Body and soul

Today, August 15, we celebrate the Assumption of the Virgin Mary, that is, that Mary was taken to Heaven body and soul and that, therefore, her body is already glorified, as a foretaste of what will happen to all the saved at the end of time.

August 15, 2023-Reading time: 3 minutes

On August 15, we celebrate the Asunción This is one of the most popular Christian feasts, but it is based on one of the most unpopular articles of our creed, that of the "resurrection of the flesh": how few believe it!

It would be a curious exercise if we went to one of those crowded shopping avenues where reporters usually do the typical street surveys to ask citizens about their beliefs in life after death. Many would deny us the major; others would affirm without ambiguity to believe in the reincarnation or in the fusion with an ambiguous cosmic energy; if some would dare to speak of an ethereal sky with clouds and angels?But few, very few, would categorically affirm to believe -as the Church affirms- that their body, that is, their own body (hands, feet, teeth, liver, stomach...), will resurrect transfigured at the end of time for eternal life. Do you think the sample would be very different if the survey were made at the door of a parish church at the exit of Mass? I have my doubts.

The dogma of the Assumption of Mary, whose feast we make coincide in mid-August with countless local Marian invocations, proclaims that the Virgin, like her Son, is risen in body and soul and already lives eternally with Him. Mary's fate is the same that awaits us. This is what Jesus promised us. Her only privilege is to have anticipated the moment. She did not have to wait, as we do, for the end of time. VIP treatment for a truly VIP woman, none other than the mother of God.

But why is it so hard for us to believe it? Forgive me for insisting, but the subject seems to me to be very important because it touches the foundation of Christianity: the empty tomb. If Christ has not risen, what does faith consist in?

I think one of the reasons for this disbelief is that it is quite counterintuitive. When someone dies, we see how their body is corrupted. Even if we read the ancient scriptures, the testimonies of the early Christians and say that we expect the resurrection, we do not know very well how it will be because the material disappears in our temporal dimension. Much more intuitive are the Platonic ideas that permeate our culture and Christianity with it.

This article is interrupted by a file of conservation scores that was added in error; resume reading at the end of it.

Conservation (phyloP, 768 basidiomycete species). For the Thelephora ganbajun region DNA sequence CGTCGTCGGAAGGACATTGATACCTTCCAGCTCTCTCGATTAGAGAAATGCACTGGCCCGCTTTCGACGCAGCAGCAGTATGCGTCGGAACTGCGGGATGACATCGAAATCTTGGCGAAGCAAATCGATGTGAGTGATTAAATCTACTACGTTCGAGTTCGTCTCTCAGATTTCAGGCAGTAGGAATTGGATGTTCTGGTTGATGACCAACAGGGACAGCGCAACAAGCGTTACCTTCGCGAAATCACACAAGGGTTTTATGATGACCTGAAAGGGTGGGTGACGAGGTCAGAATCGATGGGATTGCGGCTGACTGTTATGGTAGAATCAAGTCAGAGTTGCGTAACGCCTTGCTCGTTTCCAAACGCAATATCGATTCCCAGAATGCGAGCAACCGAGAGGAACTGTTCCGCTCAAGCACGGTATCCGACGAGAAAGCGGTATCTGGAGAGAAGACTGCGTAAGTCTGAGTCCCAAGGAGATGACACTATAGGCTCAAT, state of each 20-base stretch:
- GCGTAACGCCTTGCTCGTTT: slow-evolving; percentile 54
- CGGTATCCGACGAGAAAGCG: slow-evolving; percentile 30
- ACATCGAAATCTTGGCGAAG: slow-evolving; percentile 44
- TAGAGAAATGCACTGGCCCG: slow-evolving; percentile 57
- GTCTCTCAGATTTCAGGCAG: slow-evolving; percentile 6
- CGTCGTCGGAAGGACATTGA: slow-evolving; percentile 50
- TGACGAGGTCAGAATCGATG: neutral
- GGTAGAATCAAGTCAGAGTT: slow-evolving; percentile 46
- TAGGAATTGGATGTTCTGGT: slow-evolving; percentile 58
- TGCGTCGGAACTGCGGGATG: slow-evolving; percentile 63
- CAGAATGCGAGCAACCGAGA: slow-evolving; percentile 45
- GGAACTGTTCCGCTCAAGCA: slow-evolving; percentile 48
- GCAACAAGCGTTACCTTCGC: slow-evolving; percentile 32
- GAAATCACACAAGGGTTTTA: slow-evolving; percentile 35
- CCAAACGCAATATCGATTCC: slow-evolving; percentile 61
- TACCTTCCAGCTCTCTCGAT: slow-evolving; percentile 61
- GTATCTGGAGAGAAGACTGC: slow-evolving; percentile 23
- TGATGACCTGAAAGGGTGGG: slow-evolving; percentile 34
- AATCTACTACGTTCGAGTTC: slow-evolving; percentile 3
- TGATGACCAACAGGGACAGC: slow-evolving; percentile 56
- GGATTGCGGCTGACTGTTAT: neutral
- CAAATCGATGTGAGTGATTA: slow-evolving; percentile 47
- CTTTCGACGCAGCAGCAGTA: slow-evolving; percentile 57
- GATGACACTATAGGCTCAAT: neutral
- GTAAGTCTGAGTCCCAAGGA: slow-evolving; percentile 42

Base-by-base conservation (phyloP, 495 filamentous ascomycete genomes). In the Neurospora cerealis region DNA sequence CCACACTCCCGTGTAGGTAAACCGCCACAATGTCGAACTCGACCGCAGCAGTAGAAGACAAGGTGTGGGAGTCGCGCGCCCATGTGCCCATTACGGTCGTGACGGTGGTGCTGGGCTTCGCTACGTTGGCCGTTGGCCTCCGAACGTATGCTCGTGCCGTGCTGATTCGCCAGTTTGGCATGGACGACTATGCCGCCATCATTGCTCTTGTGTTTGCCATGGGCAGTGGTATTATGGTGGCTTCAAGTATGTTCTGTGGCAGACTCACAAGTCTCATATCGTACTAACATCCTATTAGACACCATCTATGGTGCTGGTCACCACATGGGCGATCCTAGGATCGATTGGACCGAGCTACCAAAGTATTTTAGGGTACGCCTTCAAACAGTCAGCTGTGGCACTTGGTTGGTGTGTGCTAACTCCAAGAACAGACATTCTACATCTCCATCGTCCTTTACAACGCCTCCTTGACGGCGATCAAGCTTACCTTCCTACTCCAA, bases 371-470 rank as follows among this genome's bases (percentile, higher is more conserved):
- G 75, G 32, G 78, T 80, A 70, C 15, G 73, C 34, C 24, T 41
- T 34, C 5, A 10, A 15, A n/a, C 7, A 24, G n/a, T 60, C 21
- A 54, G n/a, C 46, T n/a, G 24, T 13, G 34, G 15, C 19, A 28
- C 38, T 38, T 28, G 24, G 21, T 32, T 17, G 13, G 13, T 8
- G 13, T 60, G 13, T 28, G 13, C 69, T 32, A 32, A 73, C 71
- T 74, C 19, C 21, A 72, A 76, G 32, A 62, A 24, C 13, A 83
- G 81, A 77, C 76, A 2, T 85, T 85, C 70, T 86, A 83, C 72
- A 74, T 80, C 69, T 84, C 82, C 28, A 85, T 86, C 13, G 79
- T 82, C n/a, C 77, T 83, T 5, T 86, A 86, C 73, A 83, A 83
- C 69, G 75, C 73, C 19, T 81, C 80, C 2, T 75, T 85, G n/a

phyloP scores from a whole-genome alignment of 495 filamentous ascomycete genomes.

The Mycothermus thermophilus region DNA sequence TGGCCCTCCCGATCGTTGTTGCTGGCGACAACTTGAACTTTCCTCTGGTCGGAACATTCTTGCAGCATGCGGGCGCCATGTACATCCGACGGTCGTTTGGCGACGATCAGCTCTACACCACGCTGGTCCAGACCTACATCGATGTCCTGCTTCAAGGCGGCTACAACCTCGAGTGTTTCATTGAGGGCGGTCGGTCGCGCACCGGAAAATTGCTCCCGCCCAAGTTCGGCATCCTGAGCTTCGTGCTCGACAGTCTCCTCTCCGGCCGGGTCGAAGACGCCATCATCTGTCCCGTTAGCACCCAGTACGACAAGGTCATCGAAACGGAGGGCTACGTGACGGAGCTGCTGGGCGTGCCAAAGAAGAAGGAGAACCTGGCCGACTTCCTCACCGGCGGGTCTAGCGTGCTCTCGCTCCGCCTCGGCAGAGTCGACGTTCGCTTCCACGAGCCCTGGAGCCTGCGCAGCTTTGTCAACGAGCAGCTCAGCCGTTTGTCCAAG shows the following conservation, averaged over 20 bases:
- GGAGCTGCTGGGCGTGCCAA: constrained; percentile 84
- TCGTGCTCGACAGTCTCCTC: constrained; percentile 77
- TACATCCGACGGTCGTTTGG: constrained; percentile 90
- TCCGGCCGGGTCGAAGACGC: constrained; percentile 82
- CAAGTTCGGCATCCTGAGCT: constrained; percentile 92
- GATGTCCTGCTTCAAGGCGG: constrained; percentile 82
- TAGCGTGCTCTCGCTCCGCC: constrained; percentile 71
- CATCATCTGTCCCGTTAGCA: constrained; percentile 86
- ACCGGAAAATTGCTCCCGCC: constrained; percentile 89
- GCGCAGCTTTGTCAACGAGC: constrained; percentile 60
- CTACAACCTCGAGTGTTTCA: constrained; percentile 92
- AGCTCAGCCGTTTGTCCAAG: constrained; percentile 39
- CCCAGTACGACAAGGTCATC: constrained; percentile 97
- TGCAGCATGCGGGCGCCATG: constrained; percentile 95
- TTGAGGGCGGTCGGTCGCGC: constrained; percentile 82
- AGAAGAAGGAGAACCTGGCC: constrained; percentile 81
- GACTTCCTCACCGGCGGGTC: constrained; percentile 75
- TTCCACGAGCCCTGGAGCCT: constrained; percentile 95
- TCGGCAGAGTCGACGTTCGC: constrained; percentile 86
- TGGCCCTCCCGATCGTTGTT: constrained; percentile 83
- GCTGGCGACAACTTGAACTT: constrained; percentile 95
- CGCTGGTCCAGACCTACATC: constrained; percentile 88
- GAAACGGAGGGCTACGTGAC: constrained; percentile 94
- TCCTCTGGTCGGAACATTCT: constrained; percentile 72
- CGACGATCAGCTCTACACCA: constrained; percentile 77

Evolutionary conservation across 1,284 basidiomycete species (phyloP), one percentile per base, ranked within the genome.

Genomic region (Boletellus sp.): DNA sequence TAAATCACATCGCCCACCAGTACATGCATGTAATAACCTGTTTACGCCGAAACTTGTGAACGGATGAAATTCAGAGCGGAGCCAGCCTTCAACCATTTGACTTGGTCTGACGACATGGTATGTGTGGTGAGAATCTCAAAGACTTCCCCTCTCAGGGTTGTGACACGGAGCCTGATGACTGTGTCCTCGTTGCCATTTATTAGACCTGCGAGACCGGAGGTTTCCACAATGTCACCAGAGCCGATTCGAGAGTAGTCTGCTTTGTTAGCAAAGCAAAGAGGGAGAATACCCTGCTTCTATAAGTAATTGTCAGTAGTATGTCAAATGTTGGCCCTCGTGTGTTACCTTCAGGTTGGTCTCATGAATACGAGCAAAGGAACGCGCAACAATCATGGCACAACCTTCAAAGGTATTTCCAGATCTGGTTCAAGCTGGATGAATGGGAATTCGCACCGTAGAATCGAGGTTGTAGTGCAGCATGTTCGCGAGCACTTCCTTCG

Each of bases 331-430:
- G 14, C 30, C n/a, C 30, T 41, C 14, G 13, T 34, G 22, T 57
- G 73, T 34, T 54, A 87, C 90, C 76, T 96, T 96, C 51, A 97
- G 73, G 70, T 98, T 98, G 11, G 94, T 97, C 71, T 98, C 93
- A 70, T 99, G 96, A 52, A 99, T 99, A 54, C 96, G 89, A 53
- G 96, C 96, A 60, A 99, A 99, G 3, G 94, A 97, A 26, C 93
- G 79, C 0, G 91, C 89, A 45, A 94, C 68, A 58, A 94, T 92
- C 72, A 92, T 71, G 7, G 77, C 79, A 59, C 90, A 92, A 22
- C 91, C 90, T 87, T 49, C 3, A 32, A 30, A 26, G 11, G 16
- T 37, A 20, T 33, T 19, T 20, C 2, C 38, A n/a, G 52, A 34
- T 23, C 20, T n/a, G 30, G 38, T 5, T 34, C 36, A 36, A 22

The classic division between mortal body and immortal soul causes us to fall again and again into a doctrine, the dualistic one, which is contrary to what the Christian community has believed historically and believes today. From time to time, Manichean ideas (also contrary to the deposit of our faith), such as those that seduced St. Augustine and from which he repented so much, in which the body is considered the origin of evil while the spirit is the origin of good, also adhere to us from time to time.

On these two doctrines are based many of the ideological colonizations that Pope Francis has once again denounced in the WYDW and that today permeate the majority of people's thinking. The younger generations, for example, see it as normal to hand over their body on a night out to an unknown person with whom they would not even share their telephone number, because the body is, after all, just matter that will be eaten by the earth. It's like a different reality to me.

On the other hand, there are more and more people who reject their body because they see in it the origin of the evil that affects them. Some do not agree with their sex, others with their silhouette or their face. They see themselves as pure souls (in which there is no room for error) trapped in a (wrong) body and are willing to mutilate it or force it until it has the shape or use they believe to be perfect. There is also the case of those who ask for their ashes to be scattered in this or that idyllic place as a way to stop being themselves and join an impersonal universe.

In the face of these forms of dualism, Manichaeism or practical materialism, the Church affirms that the human being is both a bodily and a spiritual being. Body and soul have dignity. Hence the centuries-old respect for one's own body and that of one's neighbor even after death. For the flesh is not a kind of disposable sheath or shell, but is, in itself, the human being, the perfect work of the Creator, the temple of the Holy Spirit.

Glorify God with your body," St. Paul asked the Corinthians. Mary was a pioneer in this, placing her flesh, her whole life, at the service of God and humanity. And that is why we commemorate the fact that her flesh is now immortal. A piece of advice to celebrate this feast: look at yourselves in the mirror, contemplate every detail (whether you like it or not) thinking, like Mary, that if God has willed it so: "Behold the handmaid of the Lord". Look at your hands, bring them close to your mouth and kiss them: they will accompany you in eternity. And glorify God with them: join them together to pray, extend them to embrace those who need affection or consolation, raise them to help those who need it and clap them to applaud Mary in her assumption into heaven. She awaits us (here and there) in body and soul.

The authorAntonio Moreno

Journalist. Graduate in Communication Sciences and Bachelor in Religious Sciences. He works in the Diocesan Delegation of Media in Malaga. His numerous "threads" on Twitter about faith and daily life have a great popularity.

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